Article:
Recently we got the chance to meet some true living legends. We met two of the 26 original members of a group called the Florida Highwaymen. This group of 25 men and 1 woman, are now famous for doing paintings of the beauty of what they saw around them in Florida. When they first started painting, their work was done as inexpensively as possible, and they traveled up and down A1A and I-95 in Florida to sell it. In selling these paintings these artists found a way to make money that didn’t involve working in fields or for other’s in any way. They were able to provide for themselves and their families by doing something that they enjoyed.
The man who was the original original (as I kept calling him that day) was Alfred Hair. He learned under a prominent white artist by the name of A.E. “Bean” Backus. Mr. Hair learned to paint the landscapes that the Highwaymen became so famous for. (The picture above – painted by R.L. Lewis – is one of those common themes.) When he realized that he could make a living at it, he began to teach those around him to paint and sell as well.
To begin with, people didn’t recognize their art as anything special. Then, as more and more people wanted pictures in their houses of the beautiful Florida landscapes, The Highwaymen’s paintings became more and more coveted. Now some of the original paintings sell for over $5000 each.
We met a couple at the show that has been collecting Highwaymen art for years. They said they have over 80 different paintings in their house, from all of the 26 originals.
The original 26 Florida Highwaymen were accepted into the Florida Artists Hall of Fame in 2004.
We met Mr. Robert L. Lewis, who told us stories about playing football, teaching 4th graders to finger paint, and about some of his other life adventures. We got the distinct pleasure of being able to watch him actually painting while we were there. I could have stood there all day watching him paint. His love for what he does was evident. I love to watch people’s process. Mr. Lewis made it look so effortless. His son was there and he told us that he practices what is known as “wet painting”. Those of you who are painters will know exactly what he meant. I didn’t until he explained it. Wet painting is when you essentially keep the canvas, or whatever you’re painting on, wet the entire time you’re painting. The good thing is that you can manipulate the paint a lot easier. The bad thing is that you generally have to do the entire painting at one time. Mr. Lewis’ son told us that he will sometimes stand for hours at a time to finish a painting.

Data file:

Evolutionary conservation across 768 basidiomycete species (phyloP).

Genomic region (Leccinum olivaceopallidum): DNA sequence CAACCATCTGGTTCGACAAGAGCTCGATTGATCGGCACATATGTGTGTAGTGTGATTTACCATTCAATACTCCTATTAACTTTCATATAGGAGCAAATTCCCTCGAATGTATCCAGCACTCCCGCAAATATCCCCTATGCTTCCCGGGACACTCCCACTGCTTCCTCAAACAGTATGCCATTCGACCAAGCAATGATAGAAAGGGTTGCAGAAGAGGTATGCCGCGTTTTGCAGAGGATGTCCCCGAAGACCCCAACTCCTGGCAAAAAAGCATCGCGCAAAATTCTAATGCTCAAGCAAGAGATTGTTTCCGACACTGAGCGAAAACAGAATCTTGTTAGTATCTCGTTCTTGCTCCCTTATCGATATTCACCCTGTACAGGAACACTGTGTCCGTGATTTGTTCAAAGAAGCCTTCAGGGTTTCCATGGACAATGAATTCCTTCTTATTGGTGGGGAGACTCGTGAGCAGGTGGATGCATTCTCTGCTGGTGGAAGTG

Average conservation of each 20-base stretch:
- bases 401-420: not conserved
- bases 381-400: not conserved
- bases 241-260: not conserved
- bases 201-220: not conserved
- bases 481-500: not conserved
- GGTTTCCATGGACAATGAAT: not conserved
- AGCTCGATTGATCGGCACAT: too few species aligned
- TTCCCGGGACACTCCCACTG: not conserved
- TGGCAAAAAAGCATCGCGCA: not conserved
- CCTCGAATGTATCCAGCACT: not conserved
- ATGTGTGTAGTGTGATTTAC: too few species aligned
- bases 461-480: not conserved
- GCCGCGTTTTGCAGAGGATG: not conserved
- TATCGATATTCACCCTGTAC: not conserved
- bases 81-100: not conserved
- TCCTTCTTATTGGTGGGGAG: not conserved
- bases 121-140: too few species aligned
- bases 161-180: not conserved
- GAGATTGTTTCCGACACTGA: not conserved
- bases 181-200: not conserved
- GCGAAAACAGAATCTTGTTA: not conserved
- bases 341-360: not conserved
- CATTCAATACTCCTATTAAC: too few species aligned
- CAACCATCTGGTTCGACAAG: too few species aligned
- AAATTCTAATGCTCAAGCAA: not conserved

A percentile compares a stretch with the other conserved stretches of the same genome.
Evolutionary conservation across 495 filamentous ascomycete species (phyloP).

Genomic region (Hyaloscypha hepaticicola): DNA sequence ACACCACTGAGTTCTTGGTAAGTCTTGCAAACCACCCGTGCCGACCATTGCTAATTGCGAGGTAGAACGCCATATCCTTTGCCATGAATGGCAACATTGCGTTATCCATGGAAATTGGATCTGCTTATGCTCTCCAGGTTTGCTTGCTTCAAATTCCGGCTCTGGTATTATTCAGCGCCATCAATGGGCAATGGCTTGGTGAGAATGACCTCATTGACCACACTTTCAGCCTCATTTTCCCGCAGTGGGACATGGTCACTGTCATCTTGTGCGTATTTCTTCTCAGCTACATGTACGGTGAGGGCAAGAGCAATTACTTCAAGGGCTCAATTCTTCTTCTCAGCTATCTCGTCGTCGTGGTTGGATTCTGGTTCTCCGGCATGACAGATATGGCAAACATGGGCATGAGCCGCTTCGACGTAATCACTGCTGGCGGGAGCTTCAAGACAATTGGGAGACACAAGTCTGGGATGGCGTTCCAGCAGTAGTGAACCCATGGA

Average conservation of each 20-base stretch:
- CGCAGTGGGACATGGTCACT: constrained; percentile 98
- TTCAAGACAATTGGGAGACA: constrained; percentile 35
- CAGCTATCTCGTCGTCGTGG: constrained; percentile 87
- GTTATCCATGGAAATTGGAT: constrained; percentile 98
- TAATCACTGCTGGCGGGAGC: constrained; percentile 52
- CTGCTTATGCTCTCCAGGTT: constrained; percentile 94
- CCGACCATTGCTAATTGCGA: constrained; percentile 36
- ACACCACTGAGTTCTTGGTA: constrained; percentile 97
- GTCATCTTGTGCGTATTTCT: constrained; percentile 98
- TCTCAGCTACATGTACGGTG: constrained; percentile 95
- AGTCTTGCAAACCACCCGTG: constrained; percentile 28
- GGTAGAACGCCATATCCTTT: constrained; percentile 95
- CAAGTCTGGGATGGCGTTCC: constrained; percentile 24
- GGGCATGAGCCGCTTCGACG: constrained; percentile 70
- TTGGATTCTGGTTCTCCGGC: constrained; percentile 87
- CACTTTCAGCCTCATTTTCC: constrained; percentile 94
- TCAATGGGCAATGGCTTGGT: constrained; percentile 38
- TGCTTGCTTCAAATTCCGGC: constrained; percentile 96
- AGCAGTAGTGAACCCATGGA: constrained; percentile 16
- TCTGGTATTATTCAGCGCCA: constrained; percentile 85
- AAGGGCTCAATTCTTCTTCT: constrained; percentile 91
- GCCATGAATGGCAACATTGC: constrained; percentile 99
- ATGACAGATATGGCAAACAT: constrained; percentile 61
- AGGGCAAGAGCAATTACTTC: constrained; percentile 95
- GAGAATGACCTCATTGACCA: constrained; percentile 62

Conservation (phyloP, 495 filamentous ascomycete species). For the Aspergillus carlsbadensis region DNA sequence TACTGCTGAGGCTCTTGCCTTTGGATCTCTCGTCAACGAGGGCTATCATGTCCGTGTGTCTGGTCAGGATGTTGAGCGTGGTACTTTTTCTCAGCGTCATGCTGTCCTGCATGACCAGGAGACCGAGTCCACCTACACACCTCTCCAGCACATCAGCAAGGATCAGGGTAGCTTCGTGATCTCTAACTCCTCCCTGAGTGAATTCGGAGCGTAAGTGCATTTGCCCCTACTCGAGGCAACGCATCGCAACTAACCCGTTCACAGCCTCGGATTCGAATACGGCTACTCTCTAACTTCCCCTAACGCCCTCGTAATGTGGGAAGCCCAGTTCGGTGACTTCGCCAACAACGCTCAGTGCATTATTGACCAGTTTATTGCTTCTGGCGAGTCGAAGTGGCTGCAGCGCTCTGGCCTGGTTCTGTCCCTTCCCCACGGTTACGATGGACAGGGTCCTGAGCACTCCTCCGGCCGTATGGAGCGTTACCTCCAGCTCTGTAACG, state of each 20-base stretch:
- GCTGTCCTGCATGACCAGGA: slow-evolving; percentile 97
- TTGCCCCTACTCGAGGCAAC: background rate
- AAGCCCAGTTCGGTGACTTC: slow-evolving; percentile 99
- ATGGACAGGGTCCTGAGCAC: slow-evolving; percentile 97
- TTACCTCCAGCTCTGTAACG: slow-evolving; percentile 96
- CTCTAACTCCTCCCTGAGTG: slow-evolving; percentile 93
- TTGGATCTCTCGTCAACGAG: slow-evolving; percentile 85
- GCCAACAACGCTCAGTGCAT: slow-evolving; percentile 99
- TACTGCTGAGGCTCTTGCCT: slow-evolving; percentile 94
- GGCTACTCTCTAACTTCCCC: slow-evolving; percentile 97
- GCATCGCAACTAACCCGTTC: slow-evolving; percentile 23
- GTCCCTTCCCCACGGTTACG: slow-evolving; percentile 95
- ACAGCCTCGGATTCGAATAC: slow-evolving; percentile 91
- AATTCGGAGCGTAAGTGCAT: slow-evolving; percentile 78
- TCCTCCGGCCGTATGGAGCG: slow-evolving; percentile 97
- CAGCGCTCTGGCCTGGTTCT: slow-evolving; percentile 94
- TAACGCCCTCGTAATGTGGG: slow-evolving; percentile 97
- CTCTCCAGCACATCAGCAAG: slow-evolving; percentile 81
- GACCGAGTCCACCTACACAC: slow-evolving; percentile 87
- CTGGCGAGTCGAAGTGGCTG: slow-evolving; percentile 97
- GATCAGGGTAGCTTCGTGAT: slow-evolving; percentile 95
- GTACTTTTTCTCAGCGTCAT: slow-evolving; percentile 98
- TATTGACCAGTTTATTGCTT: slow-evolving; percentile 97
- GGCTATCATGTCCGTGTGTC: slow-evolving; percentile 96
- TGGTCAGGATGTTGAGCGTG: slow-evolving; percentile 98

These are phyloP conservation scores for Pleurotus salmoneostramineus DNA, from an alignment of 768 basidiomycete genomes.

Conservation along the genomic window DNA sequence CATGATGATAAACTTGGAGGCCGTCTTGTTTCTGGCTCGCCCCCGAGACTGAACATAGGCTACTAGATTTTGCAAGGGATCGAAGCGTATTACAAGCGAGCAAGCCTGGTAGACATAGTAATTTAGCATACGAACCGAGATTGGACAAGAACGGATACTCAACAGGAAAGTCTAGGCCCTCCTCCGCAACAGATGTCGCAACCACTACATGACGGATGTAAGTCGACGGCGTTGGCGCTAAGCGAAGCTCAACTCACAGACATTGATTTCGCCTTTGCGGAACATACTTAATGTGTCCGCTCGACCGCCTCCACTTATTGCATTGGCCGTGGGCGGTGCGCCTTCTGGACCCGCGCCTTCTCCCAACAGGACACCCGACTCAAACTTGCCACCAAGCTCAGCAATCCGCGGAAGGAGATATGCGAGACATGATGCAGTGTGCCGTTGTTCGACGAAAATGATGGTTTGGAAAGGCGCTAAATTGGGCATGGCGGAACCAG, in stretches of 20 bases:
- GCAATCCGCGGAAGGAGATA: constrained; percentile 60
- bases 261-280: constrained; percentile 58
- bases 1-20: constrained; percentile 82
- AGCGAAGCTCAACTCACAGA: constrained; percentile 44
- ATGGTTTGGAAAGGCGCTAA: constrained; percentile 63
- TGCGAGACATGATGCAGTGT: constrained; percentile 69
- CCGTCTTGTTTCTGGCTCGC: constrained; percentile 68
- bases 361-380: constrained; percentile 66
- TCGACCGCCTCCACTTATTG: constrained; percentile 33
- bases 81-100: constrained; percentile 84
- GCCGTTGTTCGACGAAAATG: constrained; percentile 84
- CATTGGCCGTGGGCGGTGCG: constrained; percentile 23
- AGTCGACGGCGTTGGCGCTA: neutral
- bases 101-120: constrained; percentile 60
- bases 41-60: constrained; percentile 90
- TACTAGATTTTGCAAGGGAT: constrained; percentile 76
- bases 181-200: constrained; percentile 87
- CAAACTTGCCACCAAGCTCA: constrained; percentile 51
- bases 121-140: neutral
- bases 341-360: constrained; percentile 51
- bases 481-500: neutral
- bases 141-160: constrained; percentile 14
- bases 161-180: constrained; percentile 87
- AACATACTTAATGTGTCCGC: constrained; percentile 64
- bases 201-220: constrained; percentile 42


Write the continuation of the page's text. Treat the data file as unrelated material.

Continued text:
Another original that we had the honor of meeting was Mr. Isaac Knight. Most of the paintings that are done by The Highwaymen are brightly colored. Mr. Knight had a few paintings there that day that were done in black and white. It was beautiful to see the detail that he could capture in black and white.
I read before going to the show that most of The Highwaymen painted similar subjects, but that if you look, you’ll see the style differences between them. Mr. Knight’s black and white paintings were a perfect example of this.
We were also able to meet Mr. Kelvin Hair. Kelvin is the son of the original original, Alfred Hair. His father passed away when he was 5 years old, but Kelvin still picked up his father’s love for painting. He learned the Highwaymen style under some of the other originals, and then also began painting his own subjects. His paintings were so beautiful. They all seemed to have something about them that stood out because of the technique and the colors that he used. The longer I stood and looked at his paintings, the more detail I saw.
If you would like to read the full story of the Highwaymen, start here.
The story of The Florida Highwaymen has always inspired me. When there wasn’t a way for them to do what they wanted to do, to live their dream, they created a way. Their circumstances were less than ideal (to say the very least), but they still made the effort to better themselves and their lives. A lot of people use the fact that they had a hard upbringing as an excuse to stay where they aren’t happy. What that really means is, they aren’t willing to do the work that it takes to make their dream happen. The inner work, or the outer work.
It was a slow road for most of the Highwaymen. Success and money wasn’t an overnight thing. In fact, most of them made enough to live their daily lives and not anything more. When we think of living the life of our dreams we often think of having the money to do whatever we want to do and never having to work again. More realistically, living our dreams means doing what we love to do, working for ourselves, and having the freedom to do what we want to do, when we want to do it. It doesn’t mean that we never have to work again. It doesn’t mean that we have anything and everything that we want with the snap of our fingers. It simply means that we are doing what we love instead of doing what we think we have to. It means that we can take a trip, or take the day, without having to ask someone for time off. It means choosing how we spend our time instead of being told how we must spend our time.
The Florida Highwaymen create beautiful art. Some of it I could stand and look at for awhile and keep seeing more and more details. It’s the story behind that art that truly inspires me. I hope it will inspire others to seek out their best lives as well. To help them see that, just because they don’t see a way in the world to use their unique talents, doesn’t mean it’s not possible. If you can’t see a way, then create your own path. It may take a little longer, it won’t always be easy, but it will be worth it.